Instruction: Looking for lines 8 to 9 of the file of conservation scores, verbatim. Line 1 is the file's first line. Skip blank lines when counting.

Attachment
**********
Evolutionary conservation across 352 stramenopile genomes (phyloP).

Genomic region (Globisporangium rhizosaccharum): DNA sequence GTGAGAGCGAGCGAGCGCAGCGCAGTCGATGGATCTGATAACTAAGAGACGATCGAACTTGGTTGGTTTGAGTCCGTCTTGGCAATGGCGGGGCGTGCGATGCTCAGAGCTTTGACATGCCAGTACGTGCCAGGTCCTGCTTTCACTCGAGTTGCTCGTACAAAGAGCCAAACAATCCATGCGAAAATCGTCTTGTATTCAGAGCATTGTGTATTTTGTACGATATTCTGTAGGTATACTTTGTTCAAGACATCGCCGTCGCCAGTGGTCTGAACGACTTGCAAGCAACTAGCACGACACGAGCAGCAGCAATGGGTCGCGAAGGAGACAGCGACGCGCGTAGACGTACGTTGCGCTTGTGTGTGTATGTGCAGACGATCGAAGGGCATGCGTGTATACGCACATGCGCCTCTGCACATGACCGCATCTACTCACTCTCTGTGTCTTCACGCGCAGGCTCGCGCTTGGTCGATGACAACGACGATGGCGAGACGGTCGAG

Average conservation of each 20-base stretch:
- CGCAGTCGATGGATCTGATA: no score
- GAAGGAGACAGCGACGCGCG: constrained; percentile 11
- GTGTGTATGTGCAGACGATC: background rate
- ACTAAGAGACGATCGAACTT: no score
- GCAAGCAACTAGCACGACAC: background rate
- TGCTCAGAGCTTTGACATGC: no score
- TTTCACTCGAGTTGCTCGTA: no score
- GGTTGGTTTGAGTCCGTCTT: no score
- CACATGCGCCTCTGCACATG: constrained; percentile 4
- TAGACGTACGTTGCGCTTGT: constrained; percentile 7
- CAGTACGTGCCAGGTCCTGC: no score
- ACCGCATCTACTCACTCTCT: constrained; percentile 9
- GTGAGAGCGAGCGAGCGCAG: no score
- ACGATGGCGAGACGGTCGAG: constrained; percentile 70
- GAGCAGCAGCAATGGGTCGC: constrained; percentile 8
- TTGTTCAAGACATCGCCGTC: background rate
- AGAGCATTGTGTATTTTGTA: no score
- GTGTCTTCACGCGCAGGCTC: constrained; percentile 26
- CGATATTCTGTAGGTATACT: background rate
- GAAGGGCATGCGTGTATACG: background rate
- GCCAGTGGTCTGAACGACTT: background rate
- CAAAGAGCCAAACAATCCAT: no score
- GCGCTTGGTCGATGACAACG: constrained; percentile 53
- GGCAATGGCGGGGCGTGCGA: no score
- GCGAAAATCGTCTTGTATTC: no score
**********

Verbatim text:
- GCAAGCAACTAGCACGACAC: background rate
- TGCTCAGAGCTTTGACATGC: no score